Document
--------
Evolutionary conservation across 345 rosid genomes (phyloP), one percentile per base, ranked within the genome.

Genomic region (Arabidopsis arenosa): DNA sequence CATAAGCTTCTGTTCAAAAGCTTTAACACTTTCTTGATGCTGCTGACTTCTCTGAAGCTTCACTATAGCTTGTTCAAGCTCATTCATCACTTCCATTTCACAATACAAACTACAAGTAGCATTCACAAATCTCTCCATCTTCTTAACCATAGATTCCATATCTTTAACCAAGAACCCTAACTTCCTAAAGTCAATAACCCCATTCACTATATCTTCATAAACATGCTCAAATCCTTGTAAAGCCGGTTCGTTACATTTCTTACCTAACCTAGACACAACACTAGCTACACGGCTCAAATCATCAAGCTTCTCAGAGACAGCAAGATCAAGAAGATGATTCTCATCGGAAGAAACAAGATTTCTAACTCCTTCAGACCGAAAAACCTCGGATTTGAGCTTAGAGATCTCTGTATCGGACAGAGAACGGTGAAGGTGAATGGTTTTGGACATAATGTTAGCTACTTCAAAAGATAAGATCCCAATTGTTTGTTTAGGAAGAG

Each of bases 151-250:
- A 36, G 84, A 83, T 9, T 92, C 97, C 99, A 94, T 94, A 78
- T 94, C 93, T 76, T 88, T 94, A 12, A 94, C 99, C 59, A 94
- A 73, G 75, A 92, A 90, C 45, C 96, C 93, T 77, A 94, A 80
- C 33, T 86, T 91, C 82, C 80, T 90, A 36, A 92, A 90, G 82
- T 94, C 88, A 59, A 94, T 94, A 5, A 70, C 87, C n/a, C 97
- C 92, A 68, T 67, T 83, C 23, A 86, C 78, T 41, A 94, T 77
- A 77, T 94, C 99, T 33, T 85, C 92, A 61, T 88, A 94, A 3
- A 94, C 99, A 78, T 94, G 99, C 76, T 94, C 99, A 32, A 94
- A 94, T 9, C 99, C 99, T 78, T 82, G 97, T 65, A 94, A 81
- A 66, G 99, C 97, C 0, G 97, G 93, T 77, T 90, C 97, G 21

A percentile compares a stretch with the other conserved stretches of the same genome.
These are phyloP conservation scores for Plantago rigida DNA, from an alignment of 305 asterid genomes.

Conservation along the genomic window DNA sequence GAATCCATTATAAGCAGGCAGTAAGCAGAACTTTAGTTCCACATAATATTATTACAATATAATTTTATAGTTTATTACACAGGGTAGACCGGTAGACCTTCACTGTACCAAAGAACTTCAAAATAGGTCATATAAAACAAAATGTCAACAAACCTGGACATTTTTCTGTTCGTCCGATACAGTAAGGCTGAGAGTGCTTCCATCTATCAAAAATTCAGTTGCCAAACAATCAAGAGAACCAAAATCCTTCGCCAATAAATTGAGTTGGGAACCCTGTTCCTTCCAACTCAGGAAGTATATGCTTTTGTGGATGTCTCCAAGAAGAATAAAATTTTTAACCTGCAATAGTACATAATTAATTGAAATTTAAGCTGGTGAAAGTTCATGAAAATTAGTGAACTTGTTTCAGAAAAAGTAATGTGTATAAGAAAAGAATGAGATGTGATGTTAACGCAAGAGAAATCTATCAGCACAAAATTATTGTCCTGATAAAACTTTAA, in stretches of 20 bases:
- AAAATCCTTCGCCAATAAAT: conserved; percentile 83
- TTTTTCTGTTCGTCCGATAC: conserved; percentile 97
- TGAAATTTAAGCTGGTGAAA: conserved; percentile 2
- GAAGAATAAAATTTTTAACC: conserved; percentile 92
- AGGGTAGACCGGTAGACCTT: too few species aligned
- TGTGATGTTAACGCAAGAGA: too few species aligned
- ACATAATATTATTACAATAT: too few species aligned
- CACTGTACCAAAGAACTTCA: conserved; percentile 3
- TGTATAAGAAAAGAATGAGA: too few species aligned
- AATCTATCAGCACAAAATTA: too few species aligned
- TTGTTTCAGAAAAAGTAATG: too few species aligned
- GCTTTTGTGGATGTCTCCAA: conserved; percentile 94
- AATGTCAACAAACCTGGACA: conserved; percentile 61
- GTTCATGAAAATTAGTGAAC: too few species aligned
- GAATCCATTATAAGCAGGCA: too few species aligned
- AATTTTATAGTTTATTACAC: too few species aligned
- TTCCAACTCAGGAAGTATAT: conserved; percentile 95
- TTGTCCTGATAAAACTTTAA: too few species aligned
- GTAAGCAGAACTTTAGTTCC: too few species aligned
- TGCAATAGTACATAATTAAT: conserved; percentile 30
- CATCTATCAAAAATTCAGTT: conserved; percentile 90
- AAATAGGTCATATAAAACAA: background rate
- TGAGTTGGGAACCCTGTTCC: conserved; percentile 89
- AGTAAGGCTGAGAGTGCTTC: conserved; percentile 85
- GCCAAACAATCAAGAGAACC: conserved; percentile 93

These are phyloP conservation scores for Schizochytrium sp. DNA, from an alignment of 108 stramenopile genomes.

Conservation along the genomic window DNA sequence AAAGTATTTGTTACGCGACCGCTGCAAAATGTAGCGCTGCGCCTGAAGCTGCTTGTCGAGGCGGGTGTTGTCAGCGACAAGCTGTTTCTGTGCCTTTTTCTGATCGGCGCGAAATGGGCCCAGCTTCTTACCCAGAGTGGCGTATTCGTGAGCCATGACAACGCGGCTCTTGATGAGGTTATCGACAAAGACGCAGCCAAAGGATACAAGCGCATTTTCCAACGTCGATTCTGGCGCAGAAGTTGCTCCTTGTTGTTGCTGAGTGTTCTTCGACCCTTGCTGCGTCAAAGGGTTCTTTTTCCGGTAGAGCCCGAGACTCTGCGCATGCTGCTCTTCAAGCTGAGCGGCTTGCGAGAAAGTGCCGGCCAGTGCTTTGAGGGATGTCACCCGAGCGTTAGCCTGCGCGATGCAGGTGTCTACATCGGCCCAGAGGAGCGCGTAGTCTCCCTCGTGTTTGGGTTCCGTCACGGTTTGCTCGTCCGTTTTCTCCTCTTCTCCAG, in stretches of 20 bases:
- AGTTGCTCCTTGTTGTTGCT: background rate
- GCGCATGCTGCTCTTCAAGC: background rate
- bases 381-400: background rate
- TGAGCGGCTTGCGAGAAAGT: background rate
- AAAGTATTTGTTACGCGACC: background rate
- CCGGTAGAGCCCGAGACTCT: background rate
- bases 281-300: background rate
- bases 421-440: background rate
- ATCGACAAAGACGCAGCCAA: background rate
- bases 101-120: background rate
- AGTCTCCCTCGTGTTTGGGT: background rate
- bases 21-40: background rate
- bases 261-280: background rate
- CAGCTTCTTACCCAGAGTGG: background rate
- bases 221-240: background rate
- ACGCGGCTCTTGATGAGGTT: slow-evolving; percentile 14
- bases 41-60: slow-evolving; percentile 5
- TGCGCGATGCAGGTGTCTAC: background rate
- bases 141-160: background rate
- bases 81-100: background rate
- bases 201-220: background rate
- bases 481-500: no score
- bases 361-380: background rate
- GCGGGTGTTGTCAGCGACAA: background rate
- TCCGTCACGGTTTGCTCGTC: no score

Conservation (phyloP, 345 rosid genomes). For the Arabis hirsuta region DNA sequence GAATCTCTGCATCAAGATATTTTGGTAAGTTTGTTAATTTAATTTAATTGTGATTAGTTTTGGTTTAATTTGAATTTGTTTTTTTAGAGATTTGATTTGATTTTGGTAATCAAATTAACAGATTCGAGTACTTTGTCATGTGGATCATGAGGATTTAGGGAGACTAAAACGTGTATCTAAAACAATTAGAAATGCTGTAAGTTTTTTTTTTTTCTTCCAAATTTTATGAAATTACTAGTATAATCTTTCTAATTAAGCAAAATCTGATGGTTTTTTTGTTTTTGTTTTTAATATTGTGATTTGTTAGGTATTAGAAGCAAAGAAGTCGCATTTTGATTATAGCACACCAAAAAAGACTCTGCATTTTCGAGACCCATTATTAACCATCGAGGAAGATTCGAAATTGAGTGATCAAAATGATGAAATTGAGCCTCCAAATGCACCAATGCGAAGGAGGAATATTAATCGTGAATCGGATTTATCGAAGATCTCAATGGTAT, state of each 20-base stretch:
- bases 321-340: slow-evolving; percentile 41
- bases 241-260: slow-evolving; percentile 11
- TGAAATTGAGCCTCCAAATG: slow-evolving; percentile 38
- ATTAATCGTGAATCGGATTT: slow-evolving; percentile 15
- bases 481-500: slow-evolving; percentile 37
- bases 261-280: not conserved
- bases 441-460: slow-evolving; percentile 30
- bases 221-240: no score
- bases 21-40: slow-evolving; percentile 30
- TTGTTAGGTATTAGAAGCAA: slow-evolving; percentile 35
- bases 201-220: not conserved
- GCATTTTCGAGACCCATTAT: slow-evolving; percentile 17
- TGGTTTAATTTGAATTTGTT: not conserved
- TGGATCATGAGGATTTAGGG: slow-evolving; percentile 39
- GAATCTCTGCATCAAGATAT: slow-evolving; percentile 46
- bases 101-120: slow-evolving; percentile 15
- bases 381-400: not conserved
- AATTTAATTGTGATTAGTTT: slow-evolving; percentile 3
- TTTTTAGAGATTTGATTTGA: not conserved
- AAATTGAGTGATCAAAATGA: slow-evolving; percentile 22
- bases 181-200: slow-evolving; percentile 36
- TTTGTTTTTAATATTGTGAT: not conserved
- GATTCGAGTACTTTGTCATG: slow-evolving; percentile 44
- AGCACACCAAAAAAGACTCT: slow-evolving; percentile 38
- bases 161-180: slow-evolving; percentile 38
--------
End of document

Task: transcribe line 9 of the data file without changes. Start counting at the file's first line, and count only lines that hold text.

- C 92, A 68, T 67, T 83, C 23, A 86, C 78, T 41, A 94, T 77